Late last January, scientists in New Hampshire found something unusual on ice-covered Lake Winnipesaukee: seventeen frozen loons.
Usually, changes in day length and temperature cue the threatened birds to leave in early January for their wintering grounds off the Atlantic coast; they return to the lake about four months later to breed. Biologists think unseasonably warm weather may have disrupted their migratory instincts, prompting them to linger on the lake.
When conditions turned harsh mid-month, the birds were already molting new flying feathers, which usually happens after they migrate. Unable to fly away, they succumbed to the frigid conditions. “It was very unexpected,” says Nick Rodenhouse, an ecologist at Wellesley College. “If warmer winters become more frequent, [loons] could die more often.”
Scientists are unsure how much global warming had to do with the loons’ odd behavior, but they know that climate change will significantly affect birds. Some, like the migrating loons, will lose out; others could benefit.
Among the winners may be residents—birds that stay put year round. At least one study suggests northeastern residents such as the tufted titmouse and northern cardinal might find more food as winter temperatures rise. But scientists predict rising temperatures may alter ecosystems, making habitat inhospitable and food scarce during breeding season. If they’re right, the more than 800 migratory bird species that fly over North America will suffer, and some may ultimately go extinct. Unlike those of resident birds, “the abundance and distributions of migratory birds is expected to contract,” says Rodenhouse.
Blows to migratory bird populations will have broader impacts. For one, the 81 million birders in America would suffer. But there’s more at stake than the loss of a beloved pastime. Entire ecosystems could be affected. Birds returning earlier from winter retreats, coming back in reduced numbers, or not returning at all may throw species interactions out of whack.
“Insects are probably being affected [by climate change] more so than birds, so insects may hatch and be gone before the birds get there,” says Stanford University ecologist Terry Root. “The predator-prey interactions among species can be severely changed.” That, Root says, could leave birds without enough food to survive. In a worst-case scenario, an absence of birds could leave hoards of insects to munch on trees and crops, endangering the resources we depend on and causing enormous economic loss.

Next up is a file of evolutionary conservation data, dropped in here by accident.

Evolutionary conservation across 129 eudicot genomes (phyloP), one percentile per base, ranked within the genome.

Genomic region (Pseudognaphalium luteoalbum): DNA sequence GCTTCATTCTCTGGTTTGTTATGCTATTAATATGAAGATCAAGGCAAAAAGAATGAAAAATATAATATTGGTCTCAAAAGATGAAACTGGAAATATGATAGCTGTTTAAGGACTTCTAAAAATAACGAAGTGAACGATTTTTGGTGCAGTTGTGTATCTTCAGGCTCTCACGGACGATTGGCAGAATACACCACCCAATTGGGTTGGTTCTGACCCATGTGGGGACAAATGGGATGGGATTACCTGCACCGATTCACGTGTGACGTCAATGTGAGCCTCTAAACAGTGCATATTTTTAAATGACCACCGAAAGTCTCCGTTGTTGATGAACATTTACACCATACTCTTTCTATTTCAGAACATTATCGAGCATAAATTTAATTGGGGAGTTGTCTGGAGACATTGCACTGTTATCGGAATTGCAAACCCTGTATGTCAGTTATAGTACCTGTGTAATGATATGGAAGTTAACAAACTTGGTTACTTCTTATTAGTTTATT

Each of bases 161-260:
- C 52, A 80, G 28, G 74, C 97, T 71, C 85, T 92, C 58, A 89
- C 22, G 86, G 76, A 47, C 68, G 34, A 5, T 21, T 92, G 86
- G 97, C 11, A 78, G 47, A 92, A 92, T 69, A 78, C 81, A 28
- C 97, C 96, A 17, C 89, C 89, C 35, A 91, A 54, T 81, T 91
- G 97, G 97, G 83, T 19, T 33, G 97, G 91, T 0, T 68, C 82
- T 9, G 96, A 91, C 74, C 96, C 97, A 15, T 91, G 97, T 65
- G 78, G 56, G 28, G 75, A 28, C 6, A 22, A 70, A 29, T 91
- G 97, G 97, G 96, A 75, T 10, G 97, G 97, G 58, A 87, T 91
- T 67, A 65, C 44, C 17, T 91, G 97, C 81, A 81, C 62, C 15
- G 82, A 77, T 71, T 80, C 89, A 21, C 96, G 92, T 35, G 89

Unusual weather can also spell reproductive disaster for migrants. And as the world heats up, extreme weather events will likely occur more often and with greater intensity. “Warmer temperatures may actually be associated with more frequent cold snaps,” says David Winkler, an ornithologist at the Cornell Laboratory of Ornithology.
That could be deadly for tree swallows, the migratory birds Winkler studies, because the birds eat flying insects that only take wing when it’s warm. “We’re going to have more wet springs, more really cold springs,” says Scott Sillett, a wildlife biologist at the Smithsonian’s Migratory Bird Center. “It’s the dramatic fluctuation in weather that’s going to cause larger fluctuations in the reproductive success of our birds.”
Additionally, bird nests might disappear. Many migrant songbirds are picky about their breeding grounds. They need temperatures that fall in narrow ranges and just the right mix of vegetation for nesting and cover. For example, New Hampshire’s black-throated blue warbler thrives in cool areas, where there are few predators and lots of caterpillars to feast on. “As warming progresses, the highest quality habitat could potentially disappear off the mountainside,” says Sillett, who studies warblers in the White Mountains.
Habitat loss isn’t just a concern at summer breeding grounds. Altering the environments where birds winter or stop to refuel can cause their populations to shrink. It’s challenging enough to protect forests where resident birds live; the task is far harder when it comes to migrants because they cover so much ground throughout the year. In addition to warming in the United States, global climate models predict drying in the Caribbean basin, where many migrants winter. “It’s hard to maintain one [habitat] given how many people we have in the world,” says Root. “Now you put warming on top of that. That’s a double whammy.”
It’s too early to tell how severe the consequences of warming will be for birds. But scientists say conserving habitat, preventing further fragmenting of existing territories, and decreasing our greenhouse gas emissions can only help. “You can’t say that [climate change] is going to be overall bad, and it’s not going to be overall good. But overall, there will be more bad than good,” Root says. “We’re going to have overall surprises. And we need to be ready for them.”
Story by Sarah Parsons. This article originally appeared in "Plenty" in May 2008.